Obesity, older age associated with higher polyneuropathy risk
medwireNews: Older patients with type 2 diabetes and those with markers of obesity have an increased risk for diabetic polyneuropathy, results of a longitudinal study suggest.
Using the Danish arm of the ADDITION trial, the researchers analyzed data from 1256 type 2 diabetes patients with a median age of 60.8 years who were free from polyneuropathy at baseline, 6.2% of whom went on to develop the condition over a median follow-up of 10.7 years.
Diabetic polyneuropathy was detected using the Michigan Neuropathy Screening Instrument questionnaire, which was completed by participants at baseline and at 6- and 13-year follow-up visits.
Patients who experienced neuropathy had a significantly higher bodyweight, waist circumference, and BMI at baseline than those who did not, at 90.5 versus 87.4 kg, 106.3 versus 103.5 cm, and 32.0 versus 30.0 kg/m2, respectively.
In a multivariable model, each additional 5 kg of bodyweight was associated with a 9% increased risk for neuropathy, while each additional 5 cm of waist circumference and 2 kg/m2 of BMI were both associated with a 14% increased risk after adjustment for factors including age and sex.
These findings provide “further epidemiological evidence for obesity as a risk factor for [diabetic polyneuropathy],” Signe Andersen (Aarhus University, Denmark) and colleagues write in Diabetes Care.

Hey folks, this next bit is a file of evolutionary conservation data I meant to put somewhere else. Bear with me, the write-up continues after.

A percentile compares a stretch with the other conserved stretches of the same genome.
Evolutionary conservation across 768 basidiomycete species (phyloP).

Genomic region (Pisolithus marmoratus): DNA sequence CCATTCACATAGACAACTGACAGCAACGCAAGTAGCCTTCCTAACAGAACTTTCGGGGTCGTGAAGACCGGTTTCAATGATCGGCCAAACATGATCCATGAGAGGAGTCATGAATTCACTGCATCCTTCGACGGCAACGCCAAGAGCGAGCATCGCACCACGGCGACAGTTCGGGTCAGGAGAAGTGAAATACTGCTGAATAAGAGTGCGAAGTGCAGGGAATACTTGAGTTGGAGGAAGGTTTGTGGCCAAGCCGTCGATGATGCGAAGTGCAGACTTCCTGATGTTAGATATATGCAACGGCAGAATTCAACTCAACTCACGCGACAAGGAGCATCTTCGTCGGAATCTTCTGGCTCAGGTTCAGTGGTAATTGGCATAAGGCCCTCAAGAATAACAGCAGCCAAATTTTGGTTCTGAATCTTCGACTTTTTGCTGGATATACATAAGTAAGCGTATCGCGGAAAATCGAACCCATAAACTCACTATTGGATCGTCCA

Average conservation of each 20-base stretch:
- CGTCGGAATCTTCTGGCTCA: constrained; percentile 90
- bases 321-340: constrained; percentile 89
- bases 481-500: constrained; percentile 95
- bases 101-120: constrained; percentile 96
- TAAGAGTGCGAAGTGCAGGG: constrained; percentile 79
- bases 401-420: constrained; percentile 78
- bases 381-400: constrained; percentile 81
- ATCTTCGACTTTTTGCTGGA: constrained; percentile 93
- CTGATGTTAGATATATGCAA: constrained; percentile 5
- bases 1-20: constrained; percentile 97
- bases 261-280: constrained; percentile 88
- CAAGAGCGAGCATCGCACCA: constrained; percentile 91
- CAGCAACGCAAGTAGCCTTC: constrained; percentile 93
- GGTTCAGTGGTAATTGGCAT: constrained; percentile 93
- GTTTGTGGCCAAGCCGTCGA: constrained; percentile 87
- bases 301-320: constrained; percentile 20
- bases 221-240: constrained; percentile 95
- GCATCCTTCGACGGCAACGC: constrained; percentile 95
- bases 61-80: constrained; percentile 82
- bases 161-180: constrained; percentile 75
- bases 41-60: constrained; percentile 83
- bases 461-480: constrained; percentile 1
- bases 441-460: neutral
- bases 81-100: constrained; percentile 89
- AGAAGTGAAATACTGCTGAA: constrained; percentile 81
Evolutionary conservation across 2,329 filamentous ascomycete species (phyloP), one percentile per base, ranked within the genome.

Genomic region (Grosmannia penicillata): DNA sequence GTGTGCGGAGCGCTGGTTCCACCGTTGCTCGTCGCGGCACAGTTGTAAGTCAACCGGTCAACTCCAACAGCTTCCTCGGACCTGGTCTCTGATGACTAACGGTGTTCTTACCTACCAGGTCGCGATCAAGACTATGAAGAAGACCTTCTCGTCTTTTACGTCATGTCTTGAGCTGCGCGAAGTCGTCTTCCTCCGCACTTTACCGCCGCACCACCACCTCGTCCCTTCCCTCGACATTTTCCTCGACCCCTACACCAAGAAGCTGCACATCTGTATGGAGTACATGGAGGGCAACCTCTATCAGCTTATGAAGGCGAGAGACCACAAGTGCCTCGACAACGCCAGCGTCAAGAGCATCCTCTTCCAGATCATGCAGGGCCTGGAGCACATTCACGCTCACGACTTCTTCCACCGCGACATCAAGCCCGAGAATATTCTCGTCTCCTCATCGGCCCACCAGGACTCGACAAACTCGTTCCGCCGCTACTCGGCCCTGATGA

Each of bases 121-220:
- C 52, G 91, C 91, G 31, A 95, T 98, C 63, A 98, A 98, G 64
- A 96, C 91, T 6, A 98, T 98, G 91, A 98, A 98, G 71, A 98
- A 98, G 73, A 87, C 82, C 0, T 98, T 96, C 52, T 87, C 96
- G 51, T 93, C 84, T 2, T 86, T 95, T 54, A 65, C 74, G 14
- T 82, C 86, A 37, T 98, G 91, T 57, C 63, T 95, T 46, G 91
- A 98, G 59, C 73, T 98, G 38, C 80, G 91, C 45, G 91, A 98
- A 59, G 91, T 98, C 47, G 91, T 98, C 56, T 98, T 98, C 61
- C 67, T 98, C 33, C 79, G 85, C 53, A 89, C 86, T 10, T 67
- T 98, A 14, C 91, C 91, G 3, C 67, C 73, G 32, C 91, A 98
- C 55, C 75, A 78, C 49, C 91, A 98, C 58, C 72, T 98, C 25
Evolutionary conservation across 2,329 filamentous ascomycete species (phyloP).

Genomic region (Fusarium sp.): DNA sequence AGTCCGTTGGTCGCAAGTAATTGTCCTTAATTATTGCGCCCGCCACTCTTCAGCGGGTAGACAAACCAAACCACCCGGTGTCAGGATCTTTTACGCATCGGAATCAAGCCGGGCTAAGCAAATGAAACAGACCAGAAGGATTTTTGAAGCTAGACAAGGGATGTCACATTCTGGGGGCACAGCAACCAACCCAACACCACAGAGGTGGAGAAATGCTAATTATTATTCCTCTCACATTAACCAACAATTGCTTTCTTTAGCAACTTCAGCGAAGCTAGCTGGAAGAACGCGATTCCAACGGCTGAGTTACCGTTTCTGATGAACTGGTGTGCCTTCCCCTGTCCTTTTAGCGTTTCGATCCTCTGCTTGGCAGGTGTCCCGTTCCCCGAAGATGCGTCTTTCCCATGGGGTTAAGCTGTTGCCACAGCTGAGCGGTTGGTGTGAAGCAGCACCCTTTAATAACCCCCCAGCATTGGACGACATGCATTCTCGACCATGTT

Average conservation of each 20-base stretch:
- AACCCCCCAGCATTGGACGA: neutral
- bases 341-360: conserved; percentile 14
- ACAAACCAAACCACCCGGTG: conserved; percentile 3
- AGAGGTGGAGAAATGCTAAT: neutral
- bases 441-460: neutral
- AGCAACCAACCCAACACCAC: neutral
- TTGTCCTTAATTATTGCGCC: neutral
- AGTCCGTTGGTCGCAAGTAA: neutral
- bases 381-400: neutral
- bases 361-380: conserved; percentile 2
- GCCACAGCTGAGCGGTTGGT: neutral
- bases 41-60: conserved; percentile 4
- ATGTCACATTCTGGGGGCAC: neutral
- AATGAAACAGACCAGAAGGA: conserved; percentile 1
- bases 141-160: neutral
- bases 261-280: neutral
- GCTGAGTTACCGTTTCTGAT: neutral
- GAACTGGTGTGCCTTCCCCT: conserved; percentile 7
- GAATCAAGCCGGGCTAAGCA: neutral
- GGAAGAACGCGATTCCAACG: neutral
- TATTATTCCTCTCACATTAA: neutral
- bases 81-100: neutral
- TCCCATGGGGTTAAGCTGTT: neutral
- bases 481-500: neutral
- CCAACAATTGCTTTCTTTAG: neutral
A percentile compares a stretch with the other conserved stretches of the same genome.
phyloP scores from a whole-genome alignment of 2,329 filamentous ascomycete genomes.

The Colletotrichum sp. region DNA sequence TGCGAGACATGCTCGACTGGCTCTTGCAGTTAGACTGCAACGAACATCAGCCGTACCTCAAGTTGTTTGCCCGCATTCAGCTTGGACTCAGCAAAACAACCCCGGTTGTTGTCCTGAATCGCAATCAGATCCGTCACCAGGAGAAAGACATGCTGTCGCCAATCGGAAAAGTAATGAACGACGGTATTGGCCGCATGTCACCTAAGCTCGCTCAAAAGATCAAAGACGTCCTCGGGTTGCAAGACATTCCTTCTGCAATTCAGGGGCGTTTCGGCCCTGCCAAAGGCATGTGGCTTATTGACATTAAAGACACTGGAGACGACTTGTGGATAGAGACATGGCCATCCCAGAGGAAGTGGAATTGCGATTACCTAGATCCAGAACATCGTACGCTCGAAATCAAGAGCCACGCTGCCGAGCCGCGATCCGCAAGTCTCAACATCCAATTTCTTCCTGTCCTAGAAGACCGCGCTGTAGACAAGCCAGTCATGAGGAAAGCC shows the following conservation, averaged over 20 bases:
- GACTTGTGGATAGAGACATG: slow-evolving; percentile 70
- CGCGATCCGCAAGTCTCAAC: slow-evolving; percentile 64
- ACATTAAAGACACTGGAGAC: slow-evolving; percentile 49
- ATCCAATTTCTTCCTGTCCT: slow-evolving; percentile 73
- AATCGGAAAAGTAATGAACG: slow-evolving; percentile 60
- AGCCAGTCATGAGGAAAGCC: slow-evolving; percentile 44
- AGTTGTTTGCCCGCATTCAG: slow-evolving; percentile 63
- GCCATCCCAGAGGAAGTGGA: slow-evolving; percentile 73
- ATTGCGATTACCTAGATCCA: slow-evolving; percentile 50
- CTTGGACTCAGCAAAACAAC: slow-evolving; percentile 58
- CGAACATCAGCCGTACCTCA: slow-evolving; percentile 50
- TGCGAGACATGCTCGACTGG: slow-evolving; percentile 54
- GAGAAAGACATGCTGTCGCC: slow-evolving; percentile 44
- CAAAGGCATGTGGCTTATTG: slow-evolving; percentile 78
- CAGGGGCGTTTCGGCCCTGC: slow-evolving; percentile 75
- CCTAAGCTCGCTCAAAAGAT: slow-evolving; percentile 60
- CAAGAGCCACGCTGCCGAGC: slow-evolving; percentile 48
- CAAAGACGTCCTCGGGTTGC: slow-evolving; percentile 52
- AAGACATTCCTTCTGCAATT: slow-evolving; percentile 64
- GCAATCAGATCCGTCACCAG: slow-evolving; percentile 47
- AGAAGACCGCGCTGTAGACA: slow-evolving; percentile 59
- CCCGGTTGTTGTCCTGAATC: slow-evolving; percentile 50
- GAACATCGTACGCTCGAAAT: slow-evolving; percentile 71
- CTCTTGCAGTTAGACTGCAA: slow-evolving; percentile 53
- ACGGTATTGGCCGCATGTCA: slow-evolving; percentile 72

The team also found that each year of older age was associated with a 3% increased risk for polyneuropathy, but there was no significant association with sex. Higher levels of the glucose-derived metabolite methylglyoxal and lower levels of both high- and low- density lipoprotein (LDL) cholesterol were associated with a higher risk for polyneuropathy.
This inverse association between LDL cholesterol levels and neuropathy risk contradicts “the prevailing view of hyperlipidemia as a risk factor for [diabetic polyneuropathy],” say the researchers, noting that “[t]he reason for this unexpected finding is unknown.” They hypothesize that an increase in treatment with statins following diabetes diagnosis may explain the association, but caution that data on statin dosage and date of onset were not available.
Andersen and team say that although their study had a large sample size and long duration of follow-up, their results “might not apply to cohorts of younger people or cohorts where diabetes and other risk factors for [diabetic polyneuropathy] are poorly controlled.”
They explain that the incidence of polyneuropathy in the ADDITION cohort was “low” compared with previous studies, possibly due to earlier detection by screening, and that progression of the condition “might be different in younger people, although the age of onset of type 2 diabetes has previously been shown to have no clear impact on the development of microvascular complications.”
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